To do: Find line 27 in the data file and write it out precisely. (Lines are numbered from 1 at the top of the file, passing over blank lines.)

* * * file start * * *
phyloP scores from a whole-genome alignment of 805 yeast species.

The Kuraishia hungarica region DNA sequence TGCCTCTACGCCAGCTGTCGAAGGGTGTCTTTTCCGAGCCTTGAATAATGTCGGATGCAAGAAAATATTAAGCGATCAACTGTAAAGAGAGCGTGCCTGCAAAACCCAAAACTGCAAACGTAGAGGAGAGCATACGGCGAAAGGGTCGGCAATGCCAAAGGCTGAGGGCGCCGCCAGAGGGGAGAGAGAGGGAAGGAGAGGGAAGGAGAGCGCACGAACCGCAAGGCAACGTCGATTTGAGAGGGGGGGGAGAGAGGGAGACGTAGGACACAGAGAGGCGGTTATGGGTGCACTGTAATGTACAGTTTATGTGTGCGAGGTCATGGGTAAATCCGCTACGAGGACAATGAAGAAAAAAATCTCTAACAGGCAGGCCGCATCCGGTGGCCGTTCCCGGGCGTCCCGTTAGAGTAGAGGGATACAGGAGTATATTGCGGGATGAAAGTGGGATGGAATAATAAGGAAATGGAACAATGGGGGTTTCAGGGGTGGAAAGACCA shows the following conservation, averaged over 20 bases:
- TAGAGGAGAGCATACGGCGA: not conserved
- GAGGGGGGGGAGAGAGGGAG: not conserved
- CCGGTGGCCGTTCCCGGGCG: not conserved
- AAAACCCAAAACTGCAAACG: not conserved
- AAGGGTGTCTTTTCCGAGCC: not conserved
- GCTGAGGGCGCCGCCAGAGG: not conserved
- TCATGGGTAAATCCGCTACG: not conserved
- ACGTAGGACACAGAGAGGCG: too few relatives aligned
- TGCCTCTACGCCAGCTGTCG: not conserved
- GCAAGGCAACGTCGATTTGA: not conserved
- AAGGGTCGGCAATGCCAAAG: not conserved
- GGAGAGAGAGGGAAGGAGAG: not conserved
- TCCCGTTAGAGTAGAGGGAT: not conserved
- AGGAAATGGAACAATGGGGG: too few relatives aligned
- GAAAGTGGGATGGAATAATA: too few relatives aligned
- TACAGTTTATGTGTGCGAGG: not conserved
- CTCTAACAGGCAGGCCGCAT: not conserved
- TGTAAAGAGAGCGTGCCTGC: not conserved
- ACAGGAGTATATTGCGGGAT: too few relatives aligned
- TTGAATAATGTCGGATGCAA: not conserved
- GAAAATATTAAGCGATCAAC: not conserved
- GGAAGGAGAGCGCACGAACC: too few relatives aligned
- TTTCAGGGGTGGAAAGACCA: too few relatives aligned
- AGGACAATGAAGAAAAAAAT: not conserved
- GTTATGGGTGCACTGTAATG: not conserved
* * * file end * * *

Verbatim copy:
- GTTATGGGTGCACTGTAATG: not conserved